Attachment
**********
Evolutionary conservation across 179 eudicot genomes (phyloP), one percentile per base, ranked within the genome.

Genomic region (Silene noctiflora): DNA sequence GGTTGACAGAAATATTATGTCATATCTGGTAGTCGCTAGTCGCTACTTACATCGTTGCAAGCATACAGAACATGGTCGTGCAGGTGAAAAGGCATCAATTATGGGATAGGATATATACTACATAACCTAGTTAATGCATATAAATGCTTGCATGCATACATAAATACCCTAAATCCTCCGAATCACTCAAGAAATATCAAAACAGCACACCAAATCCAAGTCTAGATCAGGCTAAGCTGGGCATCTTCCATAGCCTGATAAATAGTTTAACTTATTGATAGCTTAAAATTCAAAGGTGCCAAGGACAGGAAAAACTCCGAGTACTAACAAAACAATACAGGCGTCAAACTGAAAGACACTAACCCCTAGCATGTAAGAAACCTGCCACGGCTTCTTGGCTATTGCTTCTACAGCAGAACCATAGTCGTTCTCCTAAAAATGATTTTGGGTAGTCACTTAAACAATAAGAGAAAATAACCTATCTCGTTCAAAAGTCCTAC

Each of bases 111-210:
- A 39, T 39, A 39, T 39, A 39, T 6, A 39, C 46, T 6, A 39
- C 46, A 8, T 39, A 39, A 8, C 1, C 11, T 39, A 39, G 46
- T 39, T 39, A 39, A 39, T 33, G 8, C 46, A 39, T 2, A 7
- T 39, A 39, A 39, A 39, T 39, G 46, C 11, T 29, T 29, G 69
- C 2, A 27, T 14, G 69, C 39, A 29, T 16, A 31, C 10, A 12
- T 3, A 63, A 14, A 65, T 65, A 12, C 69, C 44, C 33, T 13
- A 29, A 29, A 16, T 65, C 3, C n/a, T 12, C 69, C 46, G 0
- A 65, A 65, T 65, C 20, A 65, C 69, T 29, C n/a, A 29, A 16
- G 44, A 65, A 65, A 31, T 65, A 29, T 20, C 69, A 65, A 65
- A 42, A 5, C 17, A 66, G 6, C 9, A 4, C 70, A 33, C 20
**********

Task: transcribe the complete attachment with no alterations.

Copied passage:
Evolutionary conservation across 179 eudicot genomes (phyloP), one percentile per base, ranked within the genome.

Genomic region (Silene noctiflora): DNA sequence GGTTGACAGAAATATTATGTCATATCTGGTAGTCGCTAGTCGCTACTTACATCGTTGCAAGCATACAGAACATGGTCGTGCAGGTGAAAAGGCATCAATTATGGGATAGGATATATACTACATAACCTAGTTAATGCATATAAATGCTTGCATGCATACATAAATACCCTAAATCCTCCGAATCACTCAAGAAATATCAAAACAGCACACCAAATCCAAGTCTAGATCAGGCTAAGCTGGGCATCTTCCATAGCCTGATAAATAGTTTAACTTATTGATAGCTTAAAATTCAAAGGTGCCAAGGACAGGAAAAACTCCGAGTACTAACAAAACAATACAGGCGTCAAACTGAAAGACACTAACCCCTAGCATGTAAGAAACCTGCCACGGCTTCTTGGCTATTGCTTCTACAGCAGAACCATAGTCGTTCTCCTAAAAATGATTTTGGGTAGTCACTTAAACAATAAGAGAAAATAACCTATCTCGTTCAAAAGTCCTAC

Each of bases 111-210:
- A 39, T 39, A 39, T 39, A 39, T 6, A 39, C 46, T 6, A 39
- C 46, A 8, T 39, A 39, A 8, C 1, C 11, T 39, A 39, G 46
- T 39, T 39, A 39, A 39, T 33, G 8, C 46, A 39, T 2, A 7
- T 39, A 39, A 39, A 39, T 39, G 46, C 11, T 29, T 29, G 69
- C 2, A 27, T 14, G 69, C 39, A 29, T 16, A 31, C 10, A 12
- T 3, A 63, A 14, A 65, T 65, A 12, C 69, C 44, C 33, T 13
- A 29, A 29, A 16, T 65, C 3, C n/a, T 12, C 69, C 46, G 0
- A 65, A 65, T 65, C 20, A 65, C 69, T 29, C n/a, A 29, A 16
- G 44, A 65, A 65, A 31, T 65, A 29, T 20, C 69, A 65, A 65
- A 42, A 5, C 17, A 66, G 6, C 9, A 4, C 70, A 33, C 20